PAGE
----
Most people allow judgments to enter against them by default. When a creditor obtains a judgment, there are some things the creditor can do and some things the creditor cannot do to collect money from you. An attorney can help you understand what remedies the creditor has, what the creditor must do to exercise those remedies, and what bankruptcy will do at each stage.
Middle: When you are served with a supplemental proceedings order
When a creditor obtains a judgment, the creditor can ask for supplemental proceedings to determine what asset you have. This is the one area of debt collection law where if you fail to appear, the creditor can get the court to issue a warrant for your arrest, for the sole purpose of forcing you to appear in court and divulge your assets. An attorney can help you understand these processes and also to understand whether and when to file bankruptcy and make these processes stop.
Late: When you have already hired an attorney to fight a lawsuit
Once you start actually paying money out of pocket, such as paying an attorney to fight a collections lawsuit, you should have already considered the question of whether you will file bankruptcy instead of paying that money. If you have not considered it yet, talk to an attorney about bankruptcy and get informed.
Late: When your employer garnishes your first paycheck
Garnishing paychecks is the most popular means of collection for creditors because it is simple and less costly than other means. Once a creditor starts seizing money from your paycheck, you should have already considered the question of whether you will file bankruptcy instead of paying that money. If you have not considered it yet, talk to an attorney about bankruptcy and get informed.
Late: When your bank account is frozen by a garnishment
Garnishing bank accounts is another popular means of collection for creditors. As long as there is money in the account, it can be very effective. Once a creditor starts seizing money from your bank account and you suddenly cannot use your accounts until the garnishment is resolved, you should have already considered the question of whether you will file bankruptcy instead of paying that money. If you have not considered it yet, talk to an attorney about bankruptcy and get informed.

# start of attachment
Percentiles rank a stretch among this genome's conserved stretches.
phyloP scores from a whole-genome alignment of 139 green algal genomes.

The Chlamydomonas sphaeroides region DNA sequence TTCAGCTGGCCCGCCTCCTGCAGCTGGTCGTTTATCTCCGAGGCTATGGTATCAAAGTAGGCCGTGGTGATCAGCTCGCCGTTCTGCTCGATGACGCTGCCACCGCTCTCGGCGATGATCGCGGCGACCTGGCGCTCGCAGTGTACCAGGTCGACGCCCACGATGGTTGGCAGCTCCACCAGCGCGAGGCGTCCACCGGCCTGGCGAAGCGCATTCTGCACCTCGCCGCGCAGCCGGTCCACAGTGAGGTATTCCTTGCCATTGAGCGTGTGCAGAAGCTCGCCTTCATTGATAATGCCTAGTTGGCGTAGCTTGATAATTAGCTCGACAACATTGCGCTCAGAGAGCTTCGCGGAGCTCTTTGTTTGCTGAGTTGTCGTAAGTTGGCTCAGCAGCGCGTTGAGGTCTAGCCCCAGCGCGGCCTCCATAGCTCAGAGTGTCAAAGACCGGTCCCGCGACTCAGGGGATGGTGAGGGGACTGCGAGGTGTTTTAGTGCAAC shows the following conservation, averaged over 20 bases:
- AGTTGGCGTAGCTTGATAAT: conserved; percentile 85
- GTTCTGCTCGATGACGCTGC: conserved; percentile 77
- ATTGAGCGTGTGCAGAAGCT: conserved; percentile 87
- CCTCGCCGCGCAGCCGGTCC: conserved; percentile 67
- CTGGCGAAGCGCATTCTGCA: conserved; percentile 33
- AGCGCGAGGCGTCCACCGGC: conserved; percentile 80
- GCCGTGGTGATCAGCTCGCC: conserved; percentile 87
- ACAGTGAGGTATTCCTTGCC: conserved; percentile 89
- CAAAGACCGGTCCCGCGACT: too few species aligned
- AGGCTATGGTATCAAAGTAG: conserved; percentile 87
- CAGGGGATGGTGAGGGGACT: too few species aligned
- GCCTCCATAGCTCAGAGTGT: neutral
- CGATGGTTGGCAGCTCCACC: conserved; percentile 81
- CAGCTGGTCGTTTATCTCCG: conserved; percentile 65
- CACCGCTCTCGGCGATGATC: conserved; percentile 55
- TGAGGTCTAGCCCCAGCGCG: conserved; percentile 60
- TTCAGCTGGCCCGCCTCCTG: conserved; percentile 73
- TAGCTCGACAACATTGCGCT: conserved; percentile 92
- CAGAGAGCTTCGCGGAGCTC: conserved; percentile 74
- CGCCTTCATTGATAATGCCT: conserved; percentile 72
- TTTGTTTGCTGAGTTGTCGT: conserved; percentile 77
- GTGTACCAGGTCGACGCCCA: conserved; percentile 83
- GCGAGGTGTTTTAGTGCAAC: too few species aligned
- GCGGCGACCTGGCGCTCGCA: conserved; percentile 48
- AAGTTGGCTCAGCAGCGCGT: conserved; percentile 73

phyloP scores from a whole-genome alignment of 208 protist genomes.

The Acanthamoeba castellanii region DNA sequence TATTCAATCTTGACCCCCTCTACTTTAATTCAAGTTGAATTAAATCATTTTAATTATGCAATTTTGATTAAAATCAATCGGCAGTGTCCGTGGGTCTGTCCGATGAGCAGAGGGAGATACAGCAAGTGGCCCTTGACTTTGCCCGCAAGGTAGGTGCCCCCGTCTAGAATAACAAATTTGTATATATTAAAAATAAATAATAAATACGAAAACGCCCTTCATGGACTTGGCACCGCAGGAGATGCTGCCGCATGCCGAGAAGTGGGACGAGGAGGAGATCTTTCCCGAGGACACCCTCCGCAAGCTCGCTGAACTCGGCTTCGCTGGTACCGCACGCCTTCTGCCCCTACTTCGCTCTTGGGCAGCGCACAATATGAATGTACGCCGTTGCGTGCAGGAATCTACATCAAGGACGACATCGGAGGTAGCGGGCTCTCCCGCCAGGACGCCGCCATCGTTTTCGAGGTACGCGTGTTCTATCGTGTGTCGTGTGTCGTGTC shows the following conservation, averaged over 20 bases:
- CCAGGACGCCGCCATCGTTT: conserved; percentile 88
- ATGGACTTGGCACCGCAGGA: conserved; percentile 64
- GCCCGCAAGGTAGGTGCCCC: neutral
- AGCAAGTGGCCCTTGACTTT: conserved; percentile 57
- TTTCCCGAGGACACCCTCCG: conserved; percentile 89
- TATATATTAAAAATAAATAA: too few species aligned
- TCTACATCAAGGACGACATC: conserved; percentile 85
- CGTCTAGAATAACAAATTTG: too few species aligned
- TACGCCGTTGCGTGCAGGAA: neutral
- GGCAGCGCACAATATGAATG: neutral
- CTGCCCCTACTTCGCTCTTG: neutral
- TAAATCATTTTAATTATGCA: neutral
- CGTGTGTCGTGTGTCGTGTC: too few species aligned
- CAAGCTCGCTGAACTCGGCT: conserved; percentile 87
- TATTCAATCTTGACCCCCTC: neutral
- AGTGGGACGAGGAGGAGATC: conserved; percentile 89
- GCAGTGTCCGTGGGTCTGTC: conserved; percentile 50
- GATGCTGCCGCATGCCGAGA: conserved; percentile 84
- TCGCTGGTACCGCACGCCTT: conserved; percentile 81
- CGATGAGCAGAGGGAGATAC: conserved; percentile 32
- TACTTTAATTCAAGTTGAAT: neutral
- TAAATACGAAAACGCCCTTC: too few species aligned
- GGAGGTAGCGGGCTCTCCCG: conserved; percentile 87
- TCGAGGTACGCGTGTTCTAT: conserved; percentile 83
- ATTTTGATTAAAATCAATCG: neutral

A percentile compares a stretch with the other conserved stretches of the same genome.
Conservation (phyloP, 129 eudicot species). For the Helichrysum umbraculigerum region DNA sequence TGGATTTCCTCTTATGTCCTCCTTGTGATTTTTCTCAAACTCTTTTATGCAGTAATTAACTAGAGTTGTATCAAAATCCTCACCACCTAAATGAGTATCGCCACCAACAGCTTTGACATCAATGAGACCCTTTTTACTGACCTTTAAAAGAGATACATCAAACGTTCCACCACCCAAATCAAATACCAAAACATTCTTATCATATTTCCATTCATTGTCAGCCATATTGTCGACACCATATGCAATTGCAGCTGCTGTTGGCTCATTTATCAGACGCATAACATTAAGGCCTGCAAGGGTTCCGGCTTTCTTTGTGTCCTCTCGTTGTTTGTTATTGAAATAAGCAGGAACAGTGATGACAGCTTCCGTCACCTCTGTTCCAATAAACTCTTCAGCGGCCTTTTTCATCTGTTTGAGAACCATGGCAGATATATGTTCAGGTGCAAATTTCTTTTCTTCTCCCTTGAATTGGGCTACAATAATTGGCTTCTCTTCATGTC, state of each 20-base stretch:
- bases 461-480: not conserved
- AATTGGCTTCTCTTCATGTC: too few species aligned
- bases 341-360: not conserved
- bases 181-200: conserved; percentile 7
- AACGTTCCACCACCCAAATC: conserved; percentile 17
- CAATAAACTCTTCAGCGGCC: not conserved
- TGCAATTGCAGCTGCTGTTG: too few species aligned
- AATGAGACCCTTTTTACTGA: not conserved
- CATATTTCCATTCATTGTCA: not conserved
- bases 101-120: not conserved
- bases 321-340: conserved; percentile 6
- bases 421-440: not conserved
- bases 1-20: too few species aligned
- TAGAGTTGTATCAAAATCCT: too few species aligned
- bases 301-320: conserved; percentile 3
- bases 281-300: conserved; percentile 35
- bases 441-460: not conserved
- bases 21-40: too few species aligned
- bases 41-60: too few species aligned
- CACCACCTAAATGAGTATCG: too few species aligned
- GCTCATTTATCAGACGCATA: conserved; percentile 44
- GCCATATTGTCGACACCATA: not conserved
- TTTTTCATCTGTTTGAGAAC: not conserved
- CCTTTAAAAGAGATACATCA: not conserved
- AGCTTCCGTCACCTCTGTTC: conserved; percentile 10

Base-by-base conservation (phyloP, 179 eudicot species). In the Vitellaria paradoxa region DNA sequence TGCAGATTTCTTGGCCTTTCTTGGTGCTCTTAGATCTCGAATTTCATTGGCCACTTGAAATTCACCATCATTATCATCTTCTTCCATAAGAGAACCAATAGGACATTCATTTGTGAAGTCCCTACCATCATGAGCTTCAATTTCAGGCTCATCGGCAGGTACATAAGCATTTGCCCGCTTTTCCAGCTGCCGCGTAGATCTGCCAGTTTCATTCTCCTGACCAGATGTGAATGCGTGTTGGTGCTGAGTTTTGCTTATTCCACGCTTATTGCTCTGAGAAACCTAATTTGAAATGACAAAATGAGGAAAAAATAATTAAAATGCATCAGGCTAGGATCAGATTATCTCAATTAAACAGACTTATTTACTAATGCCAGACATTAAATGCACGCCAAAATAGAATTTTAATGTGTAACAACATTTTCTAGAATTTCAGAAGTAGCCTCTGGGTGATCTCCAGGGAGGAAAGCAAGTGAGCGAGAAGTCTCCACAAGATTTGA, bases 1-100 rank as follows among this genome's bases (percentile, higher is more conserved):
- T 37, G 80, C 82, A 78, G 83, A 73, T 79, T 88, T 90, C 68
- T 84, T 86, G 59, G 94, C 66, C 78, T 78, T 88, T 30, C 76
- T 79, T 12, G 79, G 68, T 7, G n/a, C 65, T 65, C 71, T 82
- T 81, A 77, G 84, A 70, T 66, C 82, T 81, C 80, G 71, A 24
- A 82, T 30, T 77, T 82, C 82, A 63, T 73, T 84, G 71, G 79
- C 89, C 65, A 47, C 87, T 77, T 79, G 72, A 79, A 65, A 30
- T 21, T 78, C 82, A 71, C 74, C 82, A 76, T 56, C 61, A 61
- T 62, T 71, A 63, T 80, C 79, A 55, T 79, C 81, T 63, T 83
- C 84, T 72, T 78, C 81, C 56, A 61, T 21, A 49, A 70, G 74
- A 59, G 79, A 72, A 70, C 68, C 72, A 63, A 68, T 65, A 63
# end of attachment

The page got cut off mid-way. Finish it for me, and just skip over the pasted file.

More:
Late: When a foreclosure sale is scheduled
There are several stages to foreclosure; the last is the sale. If you want to keep the home, and a sale is scheduled, you need to see a bankruptcy attorney fast. If you do not want to keep the home, you may not be in such a hurry, and can treat a foreclosure sale like any other collections matter.
Late: When you are arrested for missing a supplemental proceeding
Missing a supplemental proceeding is something that you should avoid, but the fact is that some people miss these hearings and get warrants out for their arrest. Some have such difficulty making consequences become real to them that they do not call a bankruptcy attorney until after they have already been arrested on such a warrant. The ordinary advice at this stage is to post bail and file bankruptcy fast. If you are in this situation, call a bankruptcy attorney now.
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Email: Use the form on the right! The email goes directly to me as well.
Service LocationsAlthough I represent clients throughout Utah, Clients from the following locations will attend their 341 meeting in Provo, my home location.
We are a Debt Relief Agency
We are a debt relief agency. We help people file for bankruptcy relief under the Bankruptcy Code.
The information on this site is provided for general purposes only and does not constitute legal advice. No attorney-client relationship exists
simply by virtue of viewing this page or submitting information using this page. The attorney-client relationship must be established by written
agreement with and payment to the attorney himself.
Debt Solution Services
The information on this site is provided for general purposes only and does not constitute legal advice. No attorney-client relationship exists simply by virtue of viewing this page or submitting information using this page. The attorney-client relationship must be established by written agreement with and payment to the attorney himself.